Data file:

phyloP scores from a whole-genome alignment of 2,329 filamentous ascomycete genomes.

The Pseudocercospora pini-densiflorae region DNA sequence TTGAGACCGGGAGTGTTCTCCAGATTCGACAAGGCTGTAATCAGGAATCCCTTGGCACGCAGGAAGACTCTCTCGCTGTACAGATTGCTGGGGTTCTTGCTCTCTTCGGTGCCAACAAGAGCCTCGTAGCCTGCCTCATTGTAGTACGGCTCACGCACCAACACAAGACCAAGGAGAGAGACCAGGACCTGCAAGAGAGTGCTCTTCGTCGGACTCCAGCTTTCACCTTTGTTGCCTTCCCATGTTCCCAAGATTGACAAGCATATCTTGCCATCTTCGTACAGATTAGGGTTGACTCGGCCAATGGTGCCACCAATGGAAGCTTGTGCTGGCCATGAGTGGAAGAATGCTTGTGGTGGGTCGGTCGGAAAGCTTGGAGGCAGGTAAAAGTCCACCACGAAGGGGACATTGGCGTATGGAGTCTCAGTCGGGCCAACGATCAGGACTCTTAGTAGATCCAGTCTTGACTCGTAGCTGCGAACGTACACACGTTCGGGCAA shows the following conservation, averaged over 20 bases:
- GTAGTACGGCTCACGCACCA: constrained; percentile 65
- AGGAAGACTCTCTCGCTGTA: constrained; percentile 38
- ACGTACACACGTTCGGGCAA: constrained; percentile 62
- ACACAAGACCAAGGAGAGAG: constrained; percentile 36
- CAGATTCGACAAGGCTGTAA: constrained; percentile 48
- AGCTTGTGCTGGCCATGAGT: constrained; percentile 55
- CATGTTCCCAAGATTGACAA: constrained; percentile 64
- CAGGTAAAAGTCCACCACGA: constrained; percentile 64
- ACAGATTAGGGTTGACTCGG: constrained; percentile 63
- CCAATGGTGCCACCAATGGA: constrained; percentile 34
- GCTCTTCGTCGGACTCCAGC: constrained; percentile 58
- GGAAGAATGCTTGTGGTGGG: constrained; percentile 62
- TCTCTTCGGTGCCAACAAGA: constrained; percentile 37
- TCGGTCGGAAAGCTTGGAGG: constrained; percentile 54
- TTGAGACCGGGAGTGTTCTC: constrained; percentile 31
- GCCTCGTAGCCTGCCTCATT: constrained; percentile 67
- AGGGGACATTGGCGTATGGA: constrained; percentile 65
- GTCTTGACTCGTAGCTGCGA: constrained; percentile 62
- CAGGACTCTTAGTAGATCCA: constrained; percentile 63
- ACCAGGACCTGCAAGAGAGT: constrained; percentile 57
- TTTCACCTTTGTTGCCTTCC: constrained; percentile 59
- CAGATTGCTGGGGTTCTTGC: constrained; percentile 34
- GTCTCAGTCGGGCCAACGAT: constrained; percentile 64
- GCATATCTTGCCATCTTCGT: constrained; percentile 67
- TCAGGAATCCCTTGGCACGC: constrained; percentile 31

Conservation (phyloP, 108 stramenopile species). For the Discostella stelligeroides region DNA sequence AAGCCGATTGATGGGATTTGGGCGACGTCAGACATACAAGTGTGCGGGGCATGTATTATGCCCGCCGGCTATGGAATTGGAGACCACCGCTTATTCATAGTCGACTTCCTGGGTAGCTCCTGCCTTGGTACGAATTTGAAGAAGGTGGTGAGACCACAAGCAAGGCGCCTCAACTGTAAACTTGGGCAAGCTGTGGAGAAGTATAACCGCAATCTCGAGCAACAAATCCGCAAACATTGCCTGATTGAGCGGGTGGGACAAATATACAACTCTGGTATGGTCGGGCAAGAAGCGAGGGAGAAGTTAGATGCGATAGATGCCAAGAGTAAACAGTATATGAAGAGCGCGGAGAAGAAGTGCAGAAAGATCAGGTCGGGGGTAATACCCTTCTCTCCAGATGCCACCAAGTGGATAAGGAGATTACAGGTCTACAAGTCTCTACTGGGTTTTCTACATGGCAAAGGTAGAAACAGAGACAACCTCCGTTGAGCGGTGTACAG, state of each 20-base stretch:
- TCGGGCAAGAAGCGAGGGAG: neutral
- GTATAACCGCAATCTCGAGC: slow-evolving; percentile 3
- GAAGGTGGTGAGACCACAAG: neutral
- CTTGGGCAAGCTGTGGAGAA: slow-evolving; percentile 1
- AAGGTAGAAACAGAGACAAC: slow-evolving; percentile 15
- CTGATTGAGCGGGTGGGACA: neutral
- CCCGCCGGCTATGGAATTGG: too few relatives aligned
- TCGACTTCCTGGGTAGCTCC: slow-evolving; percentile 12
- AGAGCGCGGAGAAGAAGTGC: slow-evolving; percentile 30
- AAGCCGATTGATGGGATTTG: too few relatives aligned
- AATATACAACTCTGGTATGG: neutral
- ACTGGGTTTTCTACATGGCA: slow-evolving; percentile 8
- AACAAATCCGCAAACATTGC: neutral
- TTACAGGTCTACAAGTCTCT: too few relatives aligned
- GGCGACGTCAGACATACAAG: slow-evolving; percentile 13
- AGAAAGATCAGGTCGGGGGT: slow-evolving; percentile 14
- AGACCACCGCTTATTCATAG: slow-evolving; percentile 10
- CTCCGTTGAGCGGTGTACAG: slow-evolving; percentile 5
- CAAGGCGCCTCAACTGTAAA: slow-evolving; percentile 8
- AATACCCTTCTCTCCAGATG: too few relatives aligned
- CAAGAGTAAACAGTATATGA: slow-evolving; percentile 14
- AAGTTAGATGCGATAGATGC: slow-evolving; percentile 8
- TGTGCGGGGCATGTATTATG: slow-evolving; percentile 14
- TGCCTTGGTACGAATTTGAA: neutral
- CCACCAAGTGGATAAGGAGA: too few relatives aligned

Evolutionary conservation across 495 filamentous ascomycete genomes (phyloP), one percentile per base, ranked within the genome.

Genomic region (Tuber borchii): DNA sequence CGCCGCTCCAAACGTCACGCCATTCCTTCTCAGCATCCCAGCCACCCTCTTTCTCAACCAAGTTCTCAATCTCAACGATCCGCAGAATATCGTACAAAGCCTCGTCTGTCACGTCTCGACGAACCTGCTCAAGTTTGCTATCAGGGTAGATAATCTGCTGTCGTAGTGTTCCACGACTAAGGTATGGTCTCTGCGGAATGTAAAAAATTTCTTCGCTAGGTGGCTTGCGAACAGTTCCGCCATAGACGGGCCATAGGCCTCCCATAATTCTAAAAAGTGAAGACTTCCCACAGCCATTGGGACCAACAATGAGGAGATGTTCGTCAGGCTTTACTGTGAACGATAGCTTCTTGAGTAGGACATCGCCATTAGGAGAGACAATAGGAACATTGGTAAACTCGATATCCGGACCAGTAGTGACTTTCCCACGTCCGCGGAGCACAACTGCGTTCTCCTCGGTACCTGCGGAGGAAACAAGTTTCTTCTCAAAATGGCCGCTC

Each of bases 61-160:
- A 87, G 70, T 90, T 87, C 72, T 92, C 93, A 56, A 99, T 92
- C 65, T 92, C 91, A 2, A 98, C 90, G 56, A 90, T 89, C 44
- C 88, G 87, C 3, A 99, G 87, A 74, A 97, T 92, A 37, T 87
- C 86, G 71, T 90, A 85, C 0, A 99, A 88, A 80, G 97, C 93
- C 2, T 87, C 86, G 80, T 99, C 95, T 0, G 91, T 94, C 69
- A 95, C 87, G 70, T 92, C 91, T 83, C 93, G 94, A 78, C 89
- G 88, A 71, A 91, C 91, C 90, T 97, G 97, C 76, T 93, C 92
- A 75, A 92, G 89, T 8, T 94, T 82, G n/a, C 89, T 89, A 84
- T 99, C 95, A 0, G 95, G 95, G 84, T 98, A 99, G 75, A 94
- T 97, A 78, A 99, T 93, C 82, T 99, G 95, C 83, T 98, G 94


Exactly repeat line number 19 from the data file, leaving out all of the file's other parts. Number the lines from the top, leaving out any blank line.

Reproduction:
- AGGGGACATTGGCGTATGGA: constrained; percentile 65